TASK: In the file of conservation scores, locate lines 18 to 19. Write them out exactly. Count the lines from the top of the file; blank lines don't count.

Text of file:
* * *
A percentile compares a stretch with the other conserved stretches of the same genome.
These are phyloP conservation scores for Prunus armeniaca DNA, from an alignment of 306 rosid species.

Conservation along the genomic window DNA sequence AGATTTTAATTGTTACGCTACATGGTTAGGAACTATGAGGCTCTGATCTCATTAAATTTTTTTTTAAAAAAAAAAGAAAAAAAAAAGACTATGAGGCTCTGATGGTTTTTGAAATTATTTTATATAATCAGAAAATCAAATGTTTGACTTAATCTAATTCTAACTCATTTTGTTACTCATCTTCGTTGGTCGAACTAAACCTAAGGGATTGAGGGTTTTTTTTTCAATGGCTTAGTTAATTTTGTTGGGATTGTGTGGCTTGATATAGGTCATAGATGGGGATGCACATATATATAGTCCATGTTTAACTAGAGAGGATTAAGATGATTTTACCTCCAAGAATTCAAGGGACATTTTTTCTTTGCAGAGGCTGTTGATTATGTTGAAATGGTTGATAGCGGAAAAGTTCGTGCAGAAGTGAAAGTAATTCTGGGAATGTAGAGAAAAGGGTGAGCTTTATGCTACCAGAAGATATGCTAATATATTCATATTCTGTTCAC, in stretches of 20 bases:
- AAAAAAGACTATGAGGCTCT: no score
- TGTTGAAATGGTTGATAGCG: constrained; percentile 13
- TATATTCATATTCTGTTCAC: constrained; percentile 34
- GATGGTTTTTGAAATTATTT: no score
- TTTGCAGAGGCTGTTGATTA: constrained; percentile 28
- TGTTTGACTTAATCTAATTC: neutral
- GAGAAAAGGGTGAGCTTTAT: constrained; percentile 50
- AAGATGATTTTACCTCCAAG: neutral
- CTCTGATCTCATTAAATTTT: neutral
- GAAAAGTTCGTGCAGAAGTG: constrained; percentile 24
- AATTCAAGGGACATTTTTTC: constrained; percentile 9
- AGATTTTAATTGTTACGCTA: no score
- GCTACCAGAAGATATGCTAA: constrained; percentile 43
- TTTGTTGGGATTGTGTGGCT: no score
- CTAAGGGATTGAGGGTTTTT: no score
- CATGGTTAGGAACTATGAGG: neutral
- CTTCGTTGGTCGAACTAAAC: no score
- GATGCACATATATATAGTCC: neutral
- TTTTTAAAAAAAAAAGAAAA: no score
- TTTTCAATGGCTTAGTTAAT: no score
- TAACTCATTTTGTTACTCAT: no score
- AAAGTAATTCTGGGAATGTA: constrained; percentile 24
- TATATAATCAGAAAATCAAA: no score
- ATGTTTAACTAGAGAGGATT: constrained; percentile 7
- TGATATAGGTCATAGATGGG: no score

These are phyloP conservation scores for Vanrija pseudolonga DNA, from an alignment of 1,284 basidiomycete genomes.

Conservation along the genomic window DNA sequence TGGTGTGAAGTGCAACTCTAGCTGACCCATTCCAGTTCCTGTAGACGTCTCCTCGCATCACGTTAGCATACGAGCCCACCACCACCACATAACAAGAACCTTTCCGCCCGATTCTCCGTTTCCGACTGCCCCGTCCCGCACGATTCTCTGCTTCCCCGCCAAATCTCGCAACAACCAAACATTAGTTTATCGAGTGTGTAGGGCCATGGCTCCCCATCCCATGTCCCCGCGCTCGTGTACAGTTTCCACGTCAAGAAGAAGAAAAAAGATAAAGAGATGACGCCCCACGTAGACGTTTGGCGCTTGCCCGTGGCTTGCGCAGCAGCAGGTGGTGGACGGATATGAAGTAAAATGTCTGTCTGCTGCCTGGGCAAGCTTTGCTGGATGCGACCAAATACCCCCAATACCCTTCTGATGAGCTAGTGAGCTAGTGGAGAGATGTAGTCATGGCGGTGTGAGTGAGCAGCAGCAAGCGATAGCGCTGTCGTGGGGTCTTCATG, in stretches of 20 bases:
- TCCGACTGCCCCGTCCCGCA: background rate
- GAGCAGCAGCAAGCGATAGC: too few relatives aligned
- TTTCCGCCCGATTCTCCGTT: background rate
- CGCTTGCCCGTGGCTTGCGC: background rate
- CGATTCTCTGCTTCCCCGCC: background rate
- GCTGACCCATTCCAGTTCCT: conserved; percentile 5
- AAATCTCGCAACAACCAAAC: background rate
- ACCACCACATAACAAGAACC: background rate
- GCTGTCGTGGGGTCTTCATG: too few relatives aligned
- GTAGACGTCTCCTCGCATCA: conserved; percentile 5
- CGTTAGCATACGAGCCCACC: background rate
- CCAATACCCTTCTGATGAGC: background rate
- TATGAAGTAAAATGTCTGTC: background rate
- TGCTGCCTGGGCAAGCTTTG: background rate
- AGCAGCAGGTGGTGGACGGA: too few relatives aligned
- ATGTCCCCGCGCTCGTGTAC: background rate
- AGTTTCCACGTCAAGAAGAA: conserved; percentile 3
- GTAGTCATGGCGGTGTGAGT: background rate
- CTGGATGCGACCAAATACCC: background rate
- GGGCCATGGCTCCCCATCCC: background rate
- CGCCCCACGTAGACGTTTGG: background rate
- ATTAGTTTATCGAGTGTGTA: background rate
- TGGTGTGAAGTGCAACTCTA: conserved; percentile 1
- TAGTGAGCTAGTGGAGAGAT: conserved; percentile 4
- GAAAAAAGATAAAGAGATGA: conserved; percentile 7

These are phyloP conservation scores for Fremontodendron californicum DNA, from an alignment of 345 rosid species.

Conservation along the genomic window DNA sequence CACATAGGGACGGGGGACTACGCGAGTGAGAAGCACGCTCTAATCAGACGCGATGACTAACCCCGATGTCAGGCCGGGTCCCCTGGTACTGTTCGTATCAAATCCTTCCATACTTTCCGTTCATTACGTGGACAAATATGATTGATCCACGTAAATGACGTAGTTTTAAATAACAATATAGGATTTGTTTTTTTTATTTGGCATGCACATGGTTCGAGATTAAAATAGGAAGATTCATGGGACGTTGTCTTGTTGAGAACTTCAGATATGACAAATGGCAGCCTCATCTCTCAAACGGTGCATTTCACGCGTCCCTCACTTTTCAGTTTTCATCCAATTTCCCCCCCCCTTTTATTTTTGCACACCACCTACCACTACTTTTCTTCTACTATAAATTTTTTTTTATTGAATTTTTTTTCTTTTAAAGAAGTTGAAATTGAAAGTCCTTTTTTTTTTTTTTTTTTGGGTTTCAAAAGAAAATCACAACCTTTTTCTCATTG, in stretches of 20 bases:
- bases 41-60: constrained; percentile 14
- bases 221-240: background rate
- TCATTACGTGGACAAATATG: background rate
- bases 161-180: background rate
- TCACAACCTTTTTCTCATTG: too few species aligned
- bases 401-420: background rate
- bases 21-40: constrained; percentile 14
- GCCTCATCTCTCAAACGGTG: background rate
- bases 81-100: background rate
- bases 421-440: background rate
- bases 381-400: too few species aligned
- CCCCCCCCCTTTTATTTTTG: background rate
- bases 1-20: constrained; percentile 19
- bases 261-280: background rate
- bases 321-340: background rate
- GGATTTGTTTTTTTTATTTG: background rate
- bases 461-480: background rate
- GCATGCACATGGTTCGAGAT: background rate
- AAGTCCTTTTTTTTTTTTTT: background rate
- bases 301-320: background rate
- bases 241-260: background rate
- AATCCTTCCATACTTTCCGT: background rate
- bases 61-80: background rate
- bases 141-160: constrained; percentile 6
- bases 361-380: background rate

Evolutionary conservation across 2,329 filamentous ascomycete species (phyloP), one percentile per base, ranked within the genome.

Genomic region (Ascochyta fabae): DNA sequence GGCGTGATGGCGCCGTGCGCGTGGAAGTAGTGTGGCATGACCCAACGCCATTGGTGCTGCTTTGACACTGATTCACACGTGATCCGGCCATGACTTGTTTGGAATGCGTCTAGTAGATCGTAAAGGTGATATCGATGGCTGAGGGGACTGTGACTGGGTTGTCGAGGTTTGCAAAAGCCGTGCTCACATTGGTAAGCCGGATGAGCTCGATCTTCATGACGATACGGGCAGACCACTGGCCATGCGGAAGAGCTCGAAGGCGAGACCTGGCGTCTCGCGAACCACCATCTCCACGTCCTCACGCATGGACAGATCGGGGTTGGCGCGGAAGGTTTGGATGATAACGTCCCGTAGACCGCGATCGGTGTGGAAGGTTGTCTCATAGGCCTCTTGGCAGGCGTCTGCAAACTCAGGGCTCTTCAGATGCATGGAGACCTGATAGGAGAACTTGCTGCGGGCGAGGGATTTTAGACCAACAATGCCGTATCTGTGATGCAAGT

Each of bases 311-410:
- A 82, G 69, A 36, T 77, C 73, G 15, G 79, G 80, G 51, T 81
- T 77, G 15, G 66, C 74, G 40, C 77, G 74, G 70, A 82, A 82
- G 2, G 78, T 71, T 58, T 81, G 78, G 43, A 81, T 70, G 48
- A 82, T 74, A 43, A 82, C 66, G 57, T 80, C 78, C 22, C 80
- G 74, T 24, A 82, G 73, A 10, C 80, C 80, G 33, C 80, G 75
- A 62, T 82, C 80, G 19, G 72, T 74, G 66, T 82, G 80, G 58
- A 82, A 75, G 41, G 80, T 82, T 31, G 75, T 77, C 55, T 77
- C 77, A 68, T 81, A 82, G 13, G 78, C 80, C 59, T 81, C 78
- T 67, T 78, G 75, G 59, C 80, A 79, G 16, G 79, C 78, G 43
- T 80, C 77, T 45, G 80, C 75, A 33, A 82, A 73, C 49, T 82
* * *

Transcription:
- CTAAGGGATTGAGGGTTTTT: no score
- CATGGTTAGGAACTATGAGG: neutral